By Lindsay Spratt, Sub Editor
RIO DE JANEIRO – Sanofi Pasteur, a branch of French pharmaceutical giant Sanofi Aventis, is to provide Brazil with eighteen million doses of vaccine to fight the spread of the H1N1 virus, otherwise know as swine flu.
Sanofi Pasteur has signed an agreement with the Brazilian biomedical research unit Butantan Institute, to make and provide the vaccine following an order from the country’s Ministry of Health.
An extra fifteen million doses will also be provided if the World Health Organization (WHO) orders vaccine makers to change production from the regular seasonal flu vaccine to the pandemic H1N1 vaccine, according to a statement made by the WHO on Friday, September 11.
Swine flu has continued to spread throughout Brazil incurring a total of 6,592 infected and 657 deaths, according to the Ministry of Health’s latest figures published at the end of August. São Paulo remains the state with the highest number of recorded cases, at 261. According to the WHO, these figures make Brazil the country with the highest number of fatalities from the virus in the world.
The WHO however admitted in its weekly update on the disease on September 11 that it is continuing to spread but the situation is not becoming more serious, as had been predicted. The organization also confirmed that adults between the ages of 25 and 49 also make up forty percent of worldwide deaths from the disease.
José Serra, governor of São Paulo, announced on September 12 that production of the vaccine will begin in January and continue until April. Attending a conference on pandemic illnesses in Ibirapuera, the governor said that “Brazil will be more prepared next year, now that awareness about the virus has spread”.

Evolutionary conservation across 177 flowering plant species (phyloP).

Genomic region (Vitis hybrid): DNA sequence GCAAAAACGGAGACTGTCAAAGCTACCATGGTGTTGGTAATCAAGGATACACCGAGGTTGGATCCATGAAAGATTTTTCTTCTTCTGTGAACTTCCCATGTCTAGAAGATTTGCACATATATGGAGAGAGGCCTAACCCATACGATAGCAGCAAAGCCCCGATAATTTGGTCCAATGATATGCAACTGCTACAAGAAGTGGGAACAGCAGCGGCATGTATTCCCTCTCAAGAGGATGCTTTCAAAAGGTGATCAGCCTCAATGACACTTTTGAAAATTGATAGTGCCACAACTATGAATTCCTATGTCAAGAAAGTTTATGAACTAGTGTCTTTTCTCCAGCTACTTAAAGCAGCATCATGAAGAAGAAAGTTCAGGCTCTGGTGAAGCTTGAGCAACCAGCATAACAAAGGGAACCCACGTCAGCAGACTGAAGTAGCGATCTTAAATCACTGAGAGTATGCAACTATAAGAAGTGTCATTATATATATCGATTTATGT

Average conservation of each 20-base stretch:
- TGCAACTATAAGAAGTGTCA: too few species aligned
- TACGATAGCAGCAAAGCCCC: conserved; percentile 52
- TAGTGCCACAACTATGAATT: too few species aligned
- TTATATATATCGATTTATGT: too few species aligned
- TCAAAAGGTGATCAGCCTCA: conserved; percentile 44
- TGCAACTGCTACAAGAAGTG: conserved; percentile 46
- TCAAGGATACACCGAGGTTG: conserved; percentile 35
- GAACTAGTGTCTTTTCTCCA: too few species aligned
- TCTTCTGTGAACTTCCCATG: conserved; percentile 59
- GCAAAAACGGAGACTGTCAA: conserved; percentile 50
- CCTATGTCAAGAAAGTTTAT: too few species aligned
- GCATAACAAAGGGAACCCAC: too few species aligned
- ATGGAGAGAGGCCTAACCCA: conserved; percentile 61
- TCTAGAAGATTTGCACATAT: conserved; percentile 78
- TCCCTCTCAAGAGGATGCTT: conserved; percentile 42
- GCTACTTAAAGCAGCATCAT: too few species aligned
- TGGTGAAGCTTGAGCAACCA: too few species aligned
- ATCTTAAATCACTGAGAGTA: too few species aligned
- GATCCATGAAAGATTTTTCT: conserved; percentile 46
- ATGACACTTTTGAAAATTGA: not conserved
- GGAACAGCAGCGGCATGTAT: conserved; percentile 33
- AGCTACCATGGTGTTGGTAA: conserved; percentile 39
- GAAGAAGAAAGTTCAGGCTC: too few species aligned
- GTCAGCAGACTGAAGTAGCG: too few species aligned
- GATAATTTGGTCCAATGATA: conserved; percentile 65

Pharmaceutical companies have begun a race to develop vaccines as the Northern Hemisphere prepares for cooler temperatures and the traditional flu season begins.
Spring is soon to arrive in Brazil, but according to Serra, the government has its sights on another phase of swine flu contamination which will hit Brazil at the beginning of its winter next year, in June or July.
Dosage requirements for the new vaccine are yet to be determined and will be based on clinical trial outcomes, according to Sanofi Pasteur. Animal testing will begin in October and tests on humans will follow before the end of the year. The government will decide on the distribution of the vaccines between the states in Brazil and the criteria for selecting which patients to vaccinate.
The Butantan Institute will fill and package the vaccine in its São Paulo offices and be responsible for the distribution. According to the secretary of the Butantan Institute, one of the biggest challenges in the vaccine’s distribution is defining the number of doses necessary to immunize the population. Sanofi Pasteur’s studies suggest that two doses are needed to treat H1N1, compared to one dose for common flu viruses.
On September 10, Swiss pharmaceutical Novartis stated that a single dose of its vaccine might protect against the H1N1 virus, raising hopes that potentially tight supplies could go further when worldwide mass immunization starts this month.